Twitter’s new ephemeral tweets, known as fleets, should only last 24 hours. But a mistake is to keep fleets from disappearing completely, remaining accessible even after their expiration date. First reported by TechCrunch, the error allows fleets to be viewed and downloaded by other users, but without notifying the fleet author.
“We are aware of an error available through a technical solution where some fleet media URLs can be accessed after 24 hours,” a Twitter spokesman said in an email to On the edge. “We are working on an amendment that should be introduced soon.”
This “workaround” seems to be a developer application that can rip fleets from public accounts via the Twitter API. The Twitter API does not return URLs for fleets that are older than 24 hours, according to the company, and once the fix is released, even if someone has an active fleet URL, it will not work after the expiration date.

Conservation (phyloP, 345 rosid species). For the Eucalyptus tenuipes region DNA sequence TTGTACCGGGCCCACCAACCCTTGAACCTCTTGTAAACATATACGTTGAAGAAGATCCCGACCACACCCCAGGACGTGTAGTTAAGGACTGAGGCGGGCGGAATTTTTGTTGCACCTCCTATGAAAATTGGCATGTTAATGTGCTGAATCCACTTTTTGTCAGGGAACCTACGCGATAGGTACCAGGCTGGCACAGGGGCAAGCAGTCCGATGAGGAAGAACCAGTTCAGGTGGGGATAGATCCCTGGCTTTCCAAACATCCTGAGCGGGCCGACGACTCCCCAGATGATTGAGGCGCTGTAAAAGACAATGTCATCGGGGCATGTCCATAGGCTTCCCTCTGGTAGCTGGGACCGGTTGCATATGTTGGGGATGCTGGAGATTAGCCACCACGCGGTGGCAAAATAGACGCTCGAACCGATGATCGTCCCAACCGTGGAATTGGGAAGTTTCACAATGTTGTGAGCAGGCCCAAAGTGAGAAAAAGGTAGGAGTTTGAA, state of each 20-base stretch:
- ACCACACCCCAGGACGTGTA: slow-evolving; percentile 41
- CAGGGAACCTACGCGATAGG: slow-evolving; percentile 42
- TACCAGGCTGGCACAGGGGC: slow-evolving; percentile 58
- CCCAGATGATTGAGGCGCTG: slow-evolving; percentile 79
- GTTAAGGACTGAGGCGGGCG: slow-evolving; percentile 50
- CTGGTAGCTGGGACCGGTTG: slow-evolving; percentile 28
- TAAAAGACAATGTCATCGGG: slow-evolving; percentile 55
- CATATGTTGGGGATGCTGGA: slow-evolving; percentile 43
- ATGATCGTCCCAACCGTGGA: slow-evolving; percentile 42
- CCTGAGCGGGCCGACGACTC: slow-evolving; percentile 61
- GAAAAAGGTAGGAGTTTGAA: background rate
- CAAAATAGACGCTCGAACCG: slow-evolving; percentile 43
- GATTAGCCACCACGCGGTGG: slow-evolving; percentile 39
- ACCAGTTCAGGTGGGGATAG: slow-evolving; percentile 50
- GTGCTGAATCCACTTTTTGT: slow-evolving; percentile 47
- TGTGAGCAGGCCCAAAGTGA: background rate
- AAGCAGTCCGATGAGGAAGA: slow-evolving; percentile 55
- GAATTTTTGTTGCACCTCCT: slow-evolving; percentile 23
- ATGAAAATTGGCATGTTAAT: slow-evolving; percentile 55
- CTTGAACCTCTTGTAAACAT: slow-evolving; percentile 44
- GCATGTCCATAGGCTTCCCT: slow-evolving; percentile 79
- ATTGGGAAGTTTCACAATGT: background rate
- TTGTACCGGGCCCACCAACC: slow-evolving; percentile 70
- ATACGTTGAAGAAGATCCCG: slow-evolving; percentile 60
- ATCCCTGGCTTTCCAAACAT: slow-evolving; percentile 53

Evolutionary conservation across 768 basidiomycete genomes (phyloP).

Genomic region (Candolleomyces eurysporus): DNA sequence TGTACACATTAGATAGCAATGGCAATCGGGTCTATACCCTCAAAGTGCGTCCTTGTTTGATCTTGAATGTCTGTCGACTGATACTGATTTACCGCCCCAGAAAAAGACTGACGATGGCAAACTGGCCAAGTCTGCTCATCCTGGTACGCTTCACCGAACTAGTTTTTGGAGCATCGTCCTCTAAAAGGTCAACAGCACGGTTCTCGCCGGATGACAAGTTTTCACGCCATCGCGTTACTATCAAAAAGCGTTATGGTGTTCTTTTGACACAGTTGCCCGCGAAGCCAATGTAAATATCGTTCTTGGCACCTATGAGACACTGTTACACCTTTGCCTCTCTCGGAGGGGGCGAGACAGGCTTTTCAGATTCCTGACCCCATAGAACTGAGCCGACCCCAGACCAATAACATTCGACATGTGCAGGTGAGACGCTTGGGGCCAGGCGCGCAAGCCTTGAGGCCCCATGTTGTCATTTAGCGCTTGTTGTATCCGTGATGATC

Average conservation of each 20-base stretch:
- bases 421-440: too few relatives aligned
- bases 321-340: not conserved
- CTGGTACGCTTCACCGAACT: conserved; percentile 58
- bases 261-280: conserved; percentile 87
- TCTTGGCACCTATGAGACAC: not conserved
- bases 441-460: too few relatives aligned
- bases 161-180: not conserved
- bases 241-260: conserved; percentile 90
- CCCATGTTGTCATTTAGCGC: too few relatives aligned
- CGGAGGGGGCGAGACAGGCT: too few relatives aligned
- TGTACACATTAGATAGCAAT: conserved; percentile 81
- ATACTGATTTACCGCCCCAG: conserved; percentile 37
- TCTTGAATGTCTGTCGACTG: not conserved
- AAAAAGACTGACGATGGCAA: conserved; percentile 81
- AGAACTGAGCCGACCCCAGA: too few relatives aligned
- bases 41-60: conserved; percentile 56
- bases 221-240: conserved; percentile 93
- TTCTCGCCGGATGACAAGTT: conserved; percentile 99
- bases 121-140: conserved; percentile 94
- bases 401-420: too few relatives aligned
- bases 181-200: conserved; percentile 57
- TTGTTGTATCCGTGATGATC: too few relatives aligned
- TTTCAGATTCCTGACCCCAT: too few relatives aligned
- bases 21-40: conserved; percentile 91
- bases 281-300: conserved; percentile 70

And while fleets are only visible on users’ charts for 24 hours, Twitter keeps fleets on its back for up to 30 days, longer for fleets that violate its rules and may require enforcement action, the company said. During this 30-day period, a fleet is offered when downloading data from a user on Twitter, while Twitter keeps a copy. The “seen from” action is usually only available when someone is browsing the fleet through the Twitter app.
Twitter is a little late with the disappearing content – the fleets are essentially its version of Instagram or Snapchat stories. They allow mobile Twitter users to share text, videos, images or other tweets for a short time. They are not intended for retouching and you cannot directly “like” a fleet, but you can respond to one by touching it, which sends a direct message to the fleet creator.
Updated November 22, 10:56 AM ET: Added comment from Twitter and additional details